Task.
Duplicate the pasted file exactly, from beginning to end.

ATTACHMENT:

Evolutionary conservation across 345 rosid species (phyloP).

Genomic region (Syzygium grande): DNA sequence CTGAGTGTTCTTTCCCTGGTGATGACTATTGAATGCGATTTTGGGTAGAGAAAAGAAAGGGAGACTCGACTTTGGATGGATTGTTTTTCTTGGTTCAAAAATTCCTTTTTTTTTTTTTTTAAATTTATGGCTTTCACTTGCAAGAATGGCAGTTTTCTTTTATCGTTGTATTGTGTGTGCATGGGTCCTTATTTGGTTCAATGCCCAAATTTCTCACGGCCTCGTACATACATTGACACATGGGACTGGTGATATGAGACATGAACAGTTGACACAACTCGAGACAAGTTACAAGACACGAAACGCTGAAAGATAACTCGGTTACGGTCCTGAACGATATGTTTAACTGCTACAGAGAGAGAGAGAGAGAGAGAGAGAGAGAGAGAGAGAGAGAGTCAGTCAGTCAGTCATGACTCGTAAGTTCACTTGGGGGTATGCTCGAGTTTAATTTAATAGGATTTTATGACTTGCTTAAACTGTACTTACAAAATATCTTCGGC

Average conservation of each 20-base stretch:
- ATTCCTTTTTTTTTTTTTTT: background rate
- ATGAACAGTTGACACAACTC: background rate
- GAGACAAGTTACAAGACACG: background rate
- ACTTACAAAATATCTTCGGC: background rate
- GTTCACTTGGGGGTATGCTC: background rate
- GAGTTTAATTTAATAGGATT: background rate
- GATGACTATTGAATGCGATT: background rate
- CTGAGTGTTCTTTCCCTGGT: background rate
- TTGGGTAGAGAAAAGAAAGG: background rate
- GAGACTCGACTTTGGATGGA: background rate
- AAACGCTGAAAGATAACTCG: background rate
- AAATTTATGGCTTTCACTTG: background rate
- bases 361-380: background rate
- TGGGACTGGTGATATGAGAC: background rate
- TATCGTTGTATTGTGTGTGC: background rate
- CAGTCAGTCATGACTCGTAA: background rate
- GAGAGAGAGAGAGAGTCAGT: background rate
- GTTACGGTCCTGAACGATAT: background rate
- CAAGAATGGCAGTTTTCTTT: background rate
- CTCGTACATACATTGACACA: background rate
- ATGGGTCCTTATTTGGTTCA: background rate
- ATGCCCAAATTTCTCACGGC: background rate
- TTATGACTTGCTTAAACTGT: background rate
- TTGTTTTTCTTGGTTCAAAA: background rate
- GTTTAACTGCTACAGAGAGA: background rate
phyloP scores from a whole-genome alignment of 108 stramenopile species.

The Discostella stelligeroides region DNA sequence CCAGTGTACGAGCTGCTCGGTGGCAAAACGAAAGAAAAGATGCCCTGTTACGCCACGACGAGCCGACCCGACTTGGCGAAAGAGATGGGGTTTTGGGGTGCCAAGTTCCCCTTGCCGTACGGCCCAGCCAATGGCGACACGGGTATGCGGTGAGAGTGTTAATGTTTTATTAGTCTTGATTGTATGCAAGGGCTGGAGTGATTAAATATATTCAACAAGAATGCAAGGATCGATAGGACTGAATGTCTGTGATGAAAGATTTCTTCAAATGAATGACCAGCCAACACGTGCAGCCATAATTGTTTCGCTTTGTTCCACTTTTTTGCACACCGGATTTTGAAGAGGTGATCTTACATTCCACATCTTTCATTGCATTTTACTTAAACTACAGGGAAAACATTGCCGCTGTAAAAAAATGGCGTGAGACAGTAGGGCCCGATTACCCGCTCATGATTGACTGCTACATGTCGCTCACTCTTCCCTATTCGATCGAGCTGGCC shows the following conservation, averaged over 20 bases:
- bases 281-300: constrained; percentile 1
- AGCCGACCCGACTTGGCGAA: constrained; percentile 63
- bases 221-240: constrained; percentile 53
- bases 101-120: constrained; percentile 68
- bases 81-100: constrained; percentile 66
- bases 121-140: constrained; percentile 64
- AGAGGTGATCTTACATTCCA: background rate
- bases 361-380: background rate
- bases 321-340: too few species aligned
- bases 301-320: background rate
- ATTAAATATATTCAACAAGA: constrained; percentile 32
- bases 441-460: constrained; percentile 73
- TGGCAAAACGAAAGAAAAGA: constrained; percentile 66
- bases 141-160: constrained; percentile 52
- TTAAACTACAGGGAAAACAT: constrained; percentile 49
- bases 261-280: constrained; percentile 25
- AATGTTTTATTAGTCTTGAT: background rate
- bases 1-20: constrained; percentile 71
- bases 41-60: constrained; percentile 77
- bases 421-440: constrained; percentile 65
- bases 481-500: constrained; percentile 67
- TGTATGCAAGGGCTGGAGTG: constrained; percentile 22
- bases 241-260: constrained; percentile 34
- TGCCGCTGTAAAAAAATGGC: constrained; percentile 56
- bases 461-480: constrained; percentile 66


Evolutionary conservation across 345 rosid species (phyloP).

Genomic region (Syzygium grande): DNA sequence CTGAGTGTTCTTTCCCTGGTGATGACTATTGAATGCGATTTTGGGTAGAGAAAAGAAAGGGAGACTCGACTTTGGATGGATTGTTTTTCTTGGTTCAAAAATTCCTTTTTTTTTTTTTTTAAATTTATGGCTTTCACTTGCAAGAATGGCAGTTTTCTTTTATCGTTGTATTGTGTGTGCATGGGTCCTTATTTGGTTCAATGCCCAAATTTCTCACGGCCTCGTACATACATTGACACATGGGACTGGTGATATGAGACATGAACAGTTGACACAACTCGAGACAAGTTACAAGACACGAAACGCTGAAAGATAACTCGGTTACGGTCCTGAACGATATGTTTAACTGCTACAGAGAGAGAGAGAGAGAGAGAGAGAGAGAGAGAGAGAGAGAGTCAGTCAGTCAGTCATGACTCGTAAGTTCACTTGGGGGTATGCTCGAGTTTAATTTAATAGGATTTTATGACTTGCTTAAACTGTACTTACAAAATATCTTCGGC

Average conservation of each 20-base stretch:
- ATTCCTTTTTTTTTTTTTTT: background rate
- ATGAACAGTTGACACAACTC: background rate
- GAGACAAGTTACAAGACACG: background rate
- ACTTACAAAATATCTTCGGC: background rate
- GTTCACTTGGGGGTATGCTC: background rate
- GAGTTTAATTTAATAGGATT: background rate
- GATGACTATTGAATGCGATT: background rate
- CTGAGTGTTCTTTCCCTGGT: background rate
- TTGGGTAGAGAAAAGAAAGG: background rate
- GAGACTCGACTTTGGATGGA: background rate
- AAACGCTGAAAGATAACTCG: background rate
- AAATTTATGGCTTTCACTTG: background rate
- bases 361-380: background rate
- TGGGACTGGTGATATGAGAC: background rate
- TATCGTTGTATTGTGTGTGC: background rate
- CAGTCAGTCATGACTCGTAA: background rate
- GAGAGAGAGAGAGAGTCAGT: background rate
- GTTACGGTCCTGAACGATAT: background rate
- CAAGAATGGCAGTTTTCTTT: background rate
- CTCGTACATACATTGACACA: background rate
- ATGGGTCCTTATTTGGTTCA: background rate
- ATGCCCAAATTTCTCACGGC: background rate
- TTATGACTTGCTTAAACTGT: background rate
- TTGTTTTTCTTGGTTCAAAA: background rate
- GTTTAACTGCTACAGAGAGA: background rate
phyloP scores from a whole-genome alignment of 108 stramenopile species.

The Discostella stelligeroides region DNA sequence CCAGTGTACGAGCTGCTCGGTGGCAAAACGAAAGAAAAGATGCCCTGTTACGCCACGACGAGCCGACCCGACTTGGCGAAAGAGATGGGGTTTTGGGGTGCCAAGTTCCCCTTGCCGTACGGCCCAGCCAATGGCGACACGGGTATGCGGTGAGAGTGTTAATGTTTTATTAGTCTTGATTGTATGCAAGGGCTGGAGTGATTAAATATATTCAACAAGAATGCAAGGATCGATAGGACTGAATGTCTGTGATGAAAGATTTCTTCAAATGAATGACCAGCCAACACGTGCAGCCATAATTGTTTCGCTTTGTTCCACTTTTTTGCACACCGGATTTTGAAGAGGTGATCTTACATTCCACATCTTTCATTGCATTTTACTTAAACTACAGGGAAAACATTGCCGCTGTAAAAAAATGGCGTGAGACAGTAGGGCCCGATTACCCGCTCATGATTGACTGCTACATGTCGCTCACTCTTCCCTATTCGATCGAGCTGGCC shows the following conservation, averaged over 20 bases:
- bases 281-300: constrained; percentile 1
- AGCCGACCCGACTTGGCGAA: constrained; percentile 63
- bases 221-240: constrained; percentile 53
- bases 101-120: constrained; percentile 68
- bases 81-100: constrained; percentile 66
- bases 121-140: constrained; percentile 64
- AGAGGTGATCTTACATTCCA: background rate
- bases 361-380: background rate
- bases 321-340: too few species aligned
- bases 301-320: background rate
- ATTAAATATATTCAACAAGA: constrained; percentile 32
- bases 441-460: constrained; percentile 73
- TGGCAAAACGAAAGAAAAGA: constrained; percentile 66
- bases 141-160: constrained; percentile 52
- TTAAACTACAGGGAAAACAT: constrained; percentile 49
- bases 261-280: constrained; percentile 25
- AATGTTTTATTAGTCTTGAT: background rate
- bases 1-20: constrained; percentile 71
- bases 41-60: constrained; percentile 77
- bases 421-440: constrained; percentile 65
- bases 481-500: constrained; percentile 67
- TGTATGCAAGGGCTGGAGTG: constrained; percentile 22
- bases 241-260: constrained; percentile 34
- TGCCGCTGTAAAAAAATGGC: constrained; percentile 56
- bases 461-480: constrained; percentile 66